Our Legal Heritage: The case that fell off a cliff
A successful University of Galway graduate once said that a great, but simultaneously annoying, part of being interested in tort law is that one thinks about their liability and that of others in everyday situations.
The memorable Supreme Court judgment in the case of Weir Rodgers v The SF Trust Ltd, handed down 18 years ago, may help to put some minds at rest.
The respondent in the case was sitting with friends at the edge of a cliff on the appellant’s property in Donegal. She fell down the cliff, which the court was told in evidence had a “deceptive” drop. The respondent claimed that there should have been notice of this drop.
The Occupiers’ Liability Act 1995 was central to the case. McMahon & Binchy said that the Act “rectified ambiguities and brought radical changes” in the previously confusing field of occupiers’ liability.
The Act divided entrants onto land into three categories: visitors, trespassers and recreational users. The latter classification is most interesting because it removed those using land recreationally from the category of trespasser.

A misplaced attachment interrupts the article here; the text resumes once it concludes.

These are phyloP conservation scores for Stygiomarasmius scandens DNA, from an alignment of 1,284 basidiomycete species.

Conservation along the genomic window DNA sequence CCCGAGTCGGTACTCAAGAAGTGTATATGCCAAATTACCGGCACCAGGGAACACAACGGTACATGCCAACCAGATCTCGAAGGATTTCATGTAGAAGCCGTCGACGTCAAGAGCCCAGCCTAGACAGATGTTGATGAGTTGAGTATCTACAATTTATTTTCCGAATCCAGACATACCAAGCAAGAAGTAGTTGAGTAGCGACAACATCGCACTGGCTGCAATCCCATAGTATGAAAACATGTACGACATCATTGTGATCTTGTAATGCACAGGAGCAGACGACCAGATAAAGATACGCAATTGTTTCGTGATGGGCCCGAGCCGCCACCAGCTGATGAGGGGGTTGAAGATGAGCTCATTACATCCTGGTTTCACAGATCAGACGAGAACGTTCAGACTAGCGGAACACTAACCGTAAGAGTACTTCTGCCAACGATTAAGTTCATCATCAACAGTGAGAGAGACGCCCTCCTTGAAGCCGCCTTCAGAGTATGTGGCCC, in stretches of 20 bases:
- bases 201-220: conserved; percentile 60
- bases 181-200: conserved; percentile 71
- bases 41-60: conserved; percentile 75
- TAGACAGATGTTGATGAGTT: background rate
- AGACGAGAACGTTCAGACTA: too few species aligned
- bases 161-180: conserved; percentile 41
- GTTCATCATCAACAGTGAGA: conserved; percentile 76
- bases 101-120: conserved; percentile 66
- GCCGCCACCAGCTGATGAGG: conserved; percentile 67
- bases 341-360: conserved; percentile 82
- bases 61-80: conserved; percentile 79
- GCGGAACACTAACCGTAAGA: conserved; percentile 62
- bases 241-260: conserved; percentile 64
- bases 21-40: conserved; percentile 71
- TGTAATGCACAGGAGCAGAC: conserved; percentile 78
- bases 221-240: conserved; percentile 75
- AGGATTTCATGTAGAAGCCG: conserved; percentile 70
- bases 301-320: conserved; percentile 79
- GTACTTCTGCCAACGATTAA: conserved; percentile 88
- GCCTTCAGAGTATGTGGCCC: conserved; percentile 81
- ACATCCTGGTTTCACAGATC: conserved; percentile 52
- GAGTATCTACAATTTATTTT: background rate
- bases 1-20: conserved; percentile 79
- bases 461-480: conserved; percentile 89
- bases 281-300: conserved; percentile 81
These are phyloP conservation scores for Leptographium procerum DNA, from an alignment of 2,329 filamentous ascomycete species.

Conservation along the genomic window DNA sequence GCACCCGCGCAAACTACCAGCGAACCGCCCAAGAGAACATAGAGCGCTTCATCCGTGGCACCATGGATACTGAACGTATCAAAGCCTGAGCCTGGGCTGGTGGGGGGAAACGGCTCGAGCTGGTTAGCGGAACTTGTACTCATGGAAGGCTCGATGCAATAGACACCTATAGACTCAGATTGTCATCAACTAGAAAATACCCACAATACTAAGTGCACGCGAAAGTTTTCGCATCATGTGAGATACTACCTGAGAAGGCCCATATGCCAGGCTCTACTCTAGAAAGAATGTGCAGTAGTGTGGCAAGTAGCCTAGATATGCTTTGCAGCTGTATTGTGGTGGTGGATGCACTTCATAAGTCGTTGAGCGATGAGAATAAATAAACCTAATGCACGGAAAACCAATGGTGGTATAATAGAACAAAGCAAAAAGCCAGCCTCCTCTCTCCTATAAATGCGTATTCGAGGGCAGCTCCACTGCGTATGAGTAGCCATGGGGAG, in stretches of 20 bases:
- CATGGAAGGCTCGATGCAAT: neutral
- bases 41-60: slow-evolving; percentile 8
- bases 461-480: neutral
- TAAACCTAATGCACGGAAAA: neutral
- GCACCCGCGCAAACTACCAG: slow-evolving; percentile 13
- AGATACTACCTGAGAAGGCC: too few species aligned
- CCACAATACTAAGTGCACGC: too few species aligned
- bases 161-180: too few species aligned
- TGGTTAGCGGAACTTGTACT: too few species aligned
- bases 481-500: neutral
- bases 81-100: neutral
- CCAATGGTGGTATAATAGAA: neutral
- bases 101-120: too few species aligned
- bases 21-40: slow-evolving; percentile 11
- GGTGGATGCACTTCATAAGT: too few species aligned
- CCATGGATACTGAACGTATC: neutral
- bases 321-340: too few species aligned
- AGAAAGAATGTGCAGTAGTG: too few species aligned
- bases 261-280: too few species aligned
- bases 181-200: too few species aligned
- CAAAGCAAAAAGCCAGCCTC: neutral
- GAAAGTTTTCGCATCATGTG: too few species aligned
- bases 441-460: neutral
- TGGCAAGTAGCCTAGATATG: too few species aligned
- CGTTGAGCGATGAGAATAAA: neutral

The respondent in Weir Rodgers was deemed a recreational user. This meant that she was owed a greater duty of care than that given to a trespasser, but less than that owed to a visitor.
The key question in the case was whether the appellant had acted in reckless disregard. Mr Justice Butler in the High Court held for the respondent. The Supreme Court, however, found that there was no liability on the part of the appellant because of a lack of objective default.
This was highlighted by counsel for the appellant, Mr Harry Whelehan, who asked an expert witness: “if you were to put up a notice every place that there was a ridge or a cliff how many notices would have to be erected”? The engineer replied that “the place would be littered with notices”.
Mr Justice Geoghan remarked that the idea “conjures up in my mind huge areas of coastline right around Ireland fenced against the public and littered with warning notices”. There is always risk, he emphasised. “The person sitting down near a cliff must be prepared for oddities in the cliff’s structure or in the structure of the ground adjacent to the cliff and he or she assumes the inherent risks associated therewith,” he concluded.
The outcome was not entirely surprising given that the “changes brought about by the Act go some way towards limiting occupiers liability,” according to Bernice Evoy in the Conveyancing and Property Law Journal around the time of the Act’s implementation.
In any event, be careful walking near cliffs this weekend.